The functional significance of CBM35s have been discussed in the literature. It has been proposed that the recognition of Δ4,5-GalA by CBM35s that are components of plant cell wall (PCW) degrading enzymes, indicates that these CBMs play a role in targeting their cognate CAZymes to regions of the PCW accessible to biological degradation. Pectins are arguably the most accessible region of the plant cell wall and indeed cloak other polysaccharides, such as xyloglucan, occluding them from enzyme attack [10]. Thus, by targeting enzymes to regions rich in Δ4,5-GalA, the UA-CBM35s are directing their cognate catalytic modules to areas of the PCW that are particularly accessible to further biological degradation. This hypothesis was supported by extensive binding of the UA-CBM35 to the pectin rich primary cell walls of plants only after pectate lyase treatment [1]. It should be emphasized, however, that a group of three UA-CBM35s form cassettes with cellulose binding CBM2s (these CBM2-UA-CBM35 cassettes are identical in amino acid sequence even at the nucleotide level [11, 12]), and are appended to three xylan degrading enzymes (esterase, arabinofuranosidase and endo-xylanase). These UA-CBM35s also display significant affinity for GlcA, a side chain present in several xylans [13]. Thus, this plasticity in uronic acid recognition provides the enzyme with a flexible targeting strategy that is tailored to the plant biomass presented to the bacterium. It was argued that this cohort of CBM35s directed their enzymes to regions of cell walls that are being actively degraded but, as xylan structures are revealed, the enzyme is shuttled onto the hemicellulosic polysaccharide affording the hydrolases access to its target substrate [1]. Indeed appending the UA-CBM35 to a xylanase enhanced its activity against plant cell walls in muro [14].

In addition to their contribution to enzyme action it has been shown that a UA-CBM35, appended to an exo-β-d-glucosaminidase from the soil bacterium Amycolatopsis orientalis, interacts with the cell wall of the organism, which are known to contain GlcA. Immunofluorescence microscopy showed that the UA-CBM functions as an adhesion molecule tethering the exo-β-D-glucosaminidase to the bacterial cell surface [1]. The α-glucan binding CBMs in glucantransferases appear to contribute to substrate binding in concert with the catalytic module. For example BcCBM35-1 appears to contribute the -8 subsite of the enzyme [5]. This hypothesis was supported by mutagenensis of the two sugar binding sites of BcCBM35-1, while led to a substantial increase in the proportion of large cycloisomaltooligosaccharides with a degree of polymerization <9. In addition to influencing enzyme activity, UA-CBM35s have also been used to explore the nature of GlcA in PCW, as these modules bind to GlcA but not 4-Me-O-GlcA [14]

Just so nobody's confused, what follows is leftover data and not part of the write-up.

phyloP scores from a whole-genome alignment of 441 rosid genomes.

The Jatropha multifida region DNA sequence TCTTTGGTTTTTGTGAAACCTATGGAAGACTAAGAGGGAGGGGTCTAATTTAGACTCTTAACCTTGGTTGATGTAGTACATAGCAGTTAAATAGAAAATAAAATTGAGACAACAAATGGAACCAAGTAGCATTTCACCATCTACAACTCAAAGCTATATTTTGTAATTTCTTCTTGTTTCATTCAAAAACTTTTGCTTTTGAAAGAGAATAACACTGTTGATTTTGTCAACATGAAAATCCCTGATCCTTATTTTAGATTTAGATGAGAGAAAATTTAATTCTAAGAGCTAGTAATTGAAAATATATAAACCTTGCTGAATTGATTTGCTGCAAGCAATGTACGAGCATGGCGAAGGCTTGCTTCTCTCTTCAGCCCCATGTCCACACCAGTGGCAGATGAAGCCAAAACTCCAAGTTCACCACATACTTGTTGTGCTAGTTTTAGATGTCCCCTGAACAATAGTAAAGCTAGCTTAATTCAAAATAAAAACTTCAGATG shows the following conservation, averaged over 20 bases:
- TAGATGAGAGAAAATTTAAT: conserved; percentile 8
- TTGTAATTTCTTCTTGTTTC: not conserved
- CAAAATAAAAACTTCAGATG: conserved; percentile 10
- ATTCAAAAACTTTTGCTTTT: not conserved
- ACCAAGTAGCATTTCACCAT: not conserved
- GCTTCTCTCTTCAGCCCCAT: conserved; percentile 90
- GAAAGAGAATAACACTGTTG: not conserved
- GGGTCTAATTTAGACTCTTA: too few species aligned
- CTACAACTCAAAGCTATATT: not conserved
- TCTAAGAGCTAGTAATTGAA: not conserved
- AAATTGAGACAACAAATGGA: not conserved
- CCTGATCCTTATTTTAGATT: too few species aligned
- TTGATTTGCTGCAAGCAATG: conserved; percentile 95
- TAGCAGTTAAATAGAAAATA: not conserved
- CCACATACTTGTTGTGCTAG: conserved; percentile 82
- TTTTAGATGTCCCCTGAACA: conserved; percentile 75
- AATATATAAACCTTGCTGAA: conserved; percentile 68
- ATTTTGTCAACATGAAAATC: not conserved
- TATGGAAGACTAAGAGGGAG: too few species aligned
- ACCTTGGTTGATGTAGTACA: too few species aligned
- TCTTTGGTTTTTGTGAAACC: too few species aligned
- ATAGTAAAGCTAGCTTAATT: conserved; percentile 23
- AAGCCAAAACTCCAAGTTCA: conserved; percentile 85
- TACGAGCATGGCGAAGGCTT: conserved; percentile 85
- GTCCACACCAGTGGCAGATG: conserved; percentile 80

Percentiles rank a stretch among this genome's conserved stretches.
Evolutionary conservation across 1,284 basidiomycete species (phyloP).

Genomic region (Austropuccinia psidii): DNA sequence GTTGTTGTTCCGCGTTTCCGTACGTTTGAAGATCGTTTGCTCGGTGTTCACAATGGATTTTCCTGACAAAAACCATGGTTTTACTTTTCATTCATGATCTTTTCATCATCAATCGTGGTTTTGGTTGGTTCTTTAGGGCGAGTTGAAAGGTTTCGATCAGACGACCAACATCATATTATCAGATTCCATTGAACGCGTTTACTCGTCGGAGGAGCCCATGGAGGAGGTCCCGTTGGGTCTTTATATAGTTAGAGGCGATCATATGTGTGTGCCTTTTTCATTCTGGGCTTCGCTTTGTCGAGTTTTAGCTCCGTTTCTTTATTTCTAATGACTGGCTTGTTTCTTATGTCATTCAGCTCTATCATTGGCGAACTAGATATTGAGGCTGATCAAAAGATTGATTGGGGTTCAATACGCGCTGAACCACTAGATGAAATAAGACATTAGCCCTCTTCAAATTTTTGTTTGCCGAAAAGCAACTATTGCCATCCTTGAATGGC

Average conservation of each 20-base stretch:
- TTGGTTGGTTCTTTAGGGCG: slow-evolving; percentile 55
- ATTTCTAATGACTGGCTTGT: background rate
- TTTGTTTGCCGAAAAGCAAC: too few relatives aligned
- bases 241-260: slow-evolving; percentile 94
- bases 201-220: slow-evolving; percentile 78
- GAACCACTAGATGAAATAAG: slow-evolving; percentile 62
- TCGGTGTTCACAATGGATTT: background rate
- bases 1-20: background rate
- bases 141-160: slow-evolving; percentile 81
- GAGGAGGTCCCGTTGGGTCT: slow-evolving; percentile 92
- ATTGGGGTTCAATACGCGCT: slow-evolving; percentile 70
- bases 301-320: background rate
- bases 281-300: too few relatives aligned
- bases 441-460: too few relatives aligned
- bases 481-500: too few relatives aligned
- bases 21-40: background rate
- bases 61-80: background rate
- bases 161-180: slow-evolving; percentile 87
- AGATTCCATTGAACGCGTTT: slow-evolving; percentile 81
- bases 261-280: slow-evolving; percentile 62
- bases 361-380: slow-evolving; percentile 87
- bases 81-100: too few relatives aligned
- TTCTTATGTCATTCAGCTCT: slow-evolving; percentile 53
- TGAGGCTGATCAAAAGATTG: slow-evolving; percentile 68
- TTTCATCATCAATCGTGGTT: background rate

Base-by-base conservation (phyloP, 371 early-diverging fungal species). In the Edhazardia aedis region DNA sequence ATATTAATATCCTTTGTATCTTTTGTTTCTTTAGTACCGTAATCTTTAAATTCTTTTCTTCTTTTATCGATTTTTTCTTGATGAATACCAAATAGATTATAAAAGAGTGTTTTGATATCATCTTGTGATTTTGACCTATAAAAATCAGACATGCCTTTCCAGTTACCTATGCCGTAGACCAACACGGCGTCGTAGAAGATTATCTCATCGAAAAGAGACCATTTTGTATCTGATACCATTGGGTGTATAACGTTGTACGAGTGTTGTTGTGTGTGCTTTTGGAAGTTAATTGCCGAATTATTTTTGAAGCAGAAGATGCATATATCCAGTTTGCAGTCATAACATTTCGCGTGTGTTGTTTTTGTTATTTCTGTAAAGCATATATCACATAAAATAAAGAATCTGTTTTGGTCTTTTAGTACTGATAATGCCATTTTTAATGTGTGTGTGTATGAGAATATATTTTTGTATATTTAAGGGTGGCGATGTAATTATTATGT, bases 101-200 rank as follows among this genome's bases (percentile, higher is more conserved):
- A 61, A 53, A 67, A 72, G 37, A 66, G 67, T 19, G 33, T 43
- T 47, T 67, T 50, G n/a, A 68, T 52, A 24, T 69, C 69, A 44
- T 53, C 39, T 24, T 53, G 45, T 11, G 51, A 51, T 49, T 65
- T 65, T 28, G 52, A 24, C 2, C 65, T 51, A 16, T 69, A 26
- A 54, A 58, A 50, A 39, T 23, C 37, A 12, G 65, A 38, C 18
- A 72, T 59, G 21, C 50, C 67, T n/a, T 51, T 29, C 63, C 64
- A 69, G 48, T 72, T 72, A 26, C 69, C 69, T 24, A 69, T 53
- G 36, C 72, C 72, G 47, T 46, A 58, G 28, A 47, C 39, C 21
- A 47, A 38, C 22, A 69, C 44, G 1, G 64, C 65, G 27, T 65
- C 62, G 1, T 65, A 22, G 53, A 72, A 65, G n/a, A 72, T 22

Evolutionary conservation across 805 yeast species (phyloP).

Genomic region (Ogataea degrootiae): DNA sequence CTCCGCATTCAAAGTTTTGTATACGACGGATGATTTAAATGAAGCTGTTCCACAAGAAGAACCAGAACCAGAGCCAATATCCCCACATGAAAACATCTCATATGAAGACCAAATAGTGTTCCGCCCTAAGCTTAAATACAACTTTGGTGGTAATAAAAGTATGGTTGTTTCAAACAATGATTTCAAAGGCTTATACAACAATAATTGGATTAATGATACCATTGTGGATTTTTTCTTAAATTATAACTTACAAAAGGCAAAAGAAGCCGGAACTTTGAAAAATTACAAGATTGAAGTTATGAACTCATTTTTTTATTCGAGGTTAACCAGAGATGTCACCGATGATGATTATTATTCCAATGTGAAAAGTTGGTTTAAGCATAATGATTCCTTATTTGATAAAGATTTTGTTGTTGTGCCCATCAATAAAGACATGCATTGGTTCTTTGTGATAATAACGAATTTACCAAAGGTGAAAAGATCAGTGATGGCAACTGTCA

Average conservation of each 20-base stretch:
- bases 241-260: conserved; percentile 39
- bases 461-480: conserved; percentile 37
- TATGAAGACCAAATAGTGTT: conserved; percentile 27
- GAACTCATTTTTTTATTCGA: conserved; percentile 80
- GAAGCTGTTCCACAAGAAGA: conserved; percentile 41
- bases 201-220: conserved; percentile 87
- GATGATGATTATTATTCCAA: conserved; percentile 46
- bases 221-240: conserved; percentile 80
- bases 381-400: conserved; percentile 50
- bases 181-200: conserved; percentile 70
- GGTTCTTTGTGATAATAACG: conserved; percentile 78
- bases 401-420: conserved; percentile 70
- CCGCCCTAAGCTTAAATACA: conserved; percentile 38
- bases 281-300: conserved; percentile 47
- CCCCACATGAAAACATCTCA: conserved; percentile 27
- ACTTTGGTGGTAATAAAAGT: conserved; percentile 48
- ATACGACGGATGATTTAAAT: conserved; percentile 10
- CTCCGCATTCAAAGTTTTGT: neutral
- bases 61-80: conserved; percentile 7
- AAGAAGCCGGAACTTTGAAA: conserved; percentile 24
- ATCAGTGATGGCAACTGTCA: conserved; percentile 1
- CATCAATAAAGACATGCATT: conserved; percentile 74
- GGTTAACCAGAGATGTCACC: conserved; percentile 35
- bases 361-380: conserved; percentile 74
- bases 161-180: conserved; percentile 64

Family Firsts

First Identified
The Man-CBM35 and a UA-CBM35 from a C. japonicus GH5 mannanase and GH62 arabinofuranosidase, respectively, were the first members of this family to be identified and characterized [2].
First Structural Characterization
The first structural characterization of a CBM35 was Man-CBM35 derived from the C. japonicus endo-mannanase Man5C [8]


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  5. Suzuki N, Fujimoto Z, Kim YM, Momma M, Kishine N, Suzuki R, Suzuki S, Kitamura S, Kobayashi M, Kimura A, and Funane K. (2014). Structural elucidation of the cyclization mechanism of α-1,6-glucan by Bacillus circulans T-3040 cycloisomaltooligosaccharide glucanotransferase. J Biol Chem. 2014;289(17):12040-12051. DOI:10.1074/jbc.M114.547992 | PubMed ID:24616103 [Suzuki2014]
  6. Fujimoto Z, Suzuki N, Kishine N, Ichinose H, Momma M, Kimura A, and Funane K. (2017). Carbohydrate-binding architecture of the multi-modular α-1,6-glucosyltransferase from Paenibacillus sp. 598K, which produces α-1,6-glucosyl-α-glucosaccharides from starch. Biochem J. 2017;474(16):2763-2778. DOI:10.1042/BCJ20170152 | PubMed ID:28698247 [Fujimoto2017]
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  11. Kellett LE, Poole DM, Ferreira LM, Durrant AJ, Hazlewood GP, and Gilbert HJ. (1990). Xylanase B and an arabinofuranosidase from Pseudomonas fluorescens subsp. cellulosa contain identical cellulose-binding domains and are encoded by adjacent genes. Biochem J. 1990;272(2):369-76. DOI:10.1042/bj2720369 | PubMed ID:2125205 [Kellett1990]
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All Medline abstracts: PubMed